Archive for November 2014

Cybersecurity skills need boost in computer science degrees

University computer science courses are failing to make clear the need to develop skills in cybersecurity, leaving the UK with a shortage of experts
This is according to a paper published jointly last week by the Council of Professors and Heads of Computing and (ISC)2, the International Information Systems Security Certification Consortium.
“Twenty years ago very few courses paid any significant attention to security, and the situation has started to change, albeit slowly,” says “Perspectives: Integrating Cybersecurity into Computer Science Curricula”.
This is despite “a growing voice from industry that cybersecurity knowledge should be core to the disciplines of computing and information technology”, meaning such skills should therefore be “a key element of the computing and computer science curriculum, particularly at the undergraduate level”.
Currently most institutions offer computer science courses in which there is one module or unit – approximately 5 per cent of the total credits – dedicated to cybersecurity in a three-year degree, the paper claims.
It also notes that graduates find it difficult to enter the cybersecurity industry because “the supervisory cost of placements is very high for companies to take on many graduates of any kind in cybersecurity roles”.
“Academia must look at its curricula and accreditation requirements,” said Liz Bacon, president of the Chartered Institute for IT, adding it was also incumbent on industry to accept more trainees and placement students.
She said that more sandwich placements needed to be made available, and that lecturers could not single-handedly boost interest in cybersecurity among students, and that “talks from external speakers” and “war stories” from industry were more likely to excite students.
“It is not enough to integrate technical cybersecurity subjects into computing degrees as cybersecurity is an increasingly a diverse discipline, requiring a mix of business savvy, soft skills and technical skills for varied roles,” added Adrian Davis, managing director (Europe, the Middle East and America) of (ISC)2.

“Universities have a real opportunity to include and make explicit reference to cybersecurity topics within many degrees.”

In August, the first GCHQ-certified master’s courses were unveiled, with Edinburgh Napier University, Lancaster University, the University of Oxford and Royal Holloway, University of London, among those accredited.
Saturday, 29 November 2014
Posted by Unknown

Making Malware Cleanup Easier

Making Malware cleanup easier

You'll find a recommendation to install software to detect and clean up malware in almost any security guide. Although a single product isn't sufficient to defend against all modern security threats, the general recommendation persists because the technology remains effective in blocking categories of known threats and cleaning up malware infections if they find their way onto your computer. Since resolving a malware problem is a little bit different each time, we're committed to working with our partners to give people on Facebook the help they need in keeping their information secure.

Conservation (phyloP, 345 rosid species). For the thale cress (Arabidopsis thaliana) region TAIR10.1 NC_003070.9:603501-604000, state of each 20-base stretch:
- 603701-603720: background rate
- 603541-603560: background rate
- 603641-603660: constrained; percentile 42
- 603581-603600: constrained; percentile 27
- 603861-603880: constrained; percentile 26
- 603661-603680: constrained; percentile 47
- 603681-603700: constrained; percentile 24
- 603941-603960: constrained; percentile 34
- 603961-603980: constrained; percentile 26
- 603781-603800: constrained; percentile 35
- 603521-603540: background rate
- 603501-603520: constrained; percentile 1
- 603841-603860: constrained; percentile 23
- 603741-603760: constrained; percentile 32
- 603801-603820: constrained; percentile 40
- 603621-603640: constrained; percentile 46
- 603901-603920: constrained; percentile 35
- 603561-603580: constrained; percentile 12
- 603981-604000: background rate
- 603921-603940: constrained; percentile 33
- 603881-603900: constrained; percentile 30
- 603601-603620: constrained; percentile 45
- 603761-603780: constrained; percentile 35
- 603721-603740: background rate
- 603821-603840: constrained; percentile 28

Our goal is to make it easier for people to find and use the right technology to better protect their devices. We've worked with F-Secure and Trend Micro to incorporate free anti-malware software downloads directly into our existing abuse detection and prevention systems. These are the same systems that help us block malicious links and bad sites from among the trillions of clicks that take place every day on Facebook.
Tuesday, 18 November 2014
Posted by Unknown
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How to Unlock Pattern Locks on Android Devices

How to Unlock Pattern Locks on Android Devices

Nowadays many android phone users use the inbuilt “pattern locks” as a security to their phones. But the main problem with it is that, if you forget the pattern you used and you try out many wrong attempts, it gets locked permanently. So, just follow these simple steps to unlock pattern locks on your android device and use it again free of cost.

Unlock using Google Account :
If you don’t have data connection or internet access or if you don’t have your google account linked to your phone, then, you can skip this step and refer the Additional TRICK.
When you try different patterns and unable to unlock your phone in five attempts. Then a message pop-up and shows two buttons “next” and “try again”. Now click on “next” button and you see two options for unlocking phone. One is answer the security question and the second option is to provide Google account details.
Mostly people don’t set a security question. But if you set it then simply answer the question and unlock your device quickly. Otherwise check the Google account option and click “next”.Now provide your Google account username and password attached with your device and click on “sign in”. After that you are directed to choose new pattern and now you can unlock with this pattern.

1) Switch off the phone.
2) Now hold these buttons all together at the same time
“Volume up + Home Key + Power Button”
until the phone boots (if you device doesn’t have a home button just hold together volume up key   and power key)
3) Now a screen like DOS will come up with different options
4) Use the volume key to move up and down then scroll down to “Restore Factory Defaults” or “Delete all User Data” depending on which is on your device. Select this factory reset option and then press power button to let the action begin.
Now it asks you for confirmation, select “yes”.
5) After clicking on the settings above, now scroll down to “Reboot System Now” and wait for your phone to reboot (restart).


Monday, 10 November 2014
Posted by Unknown

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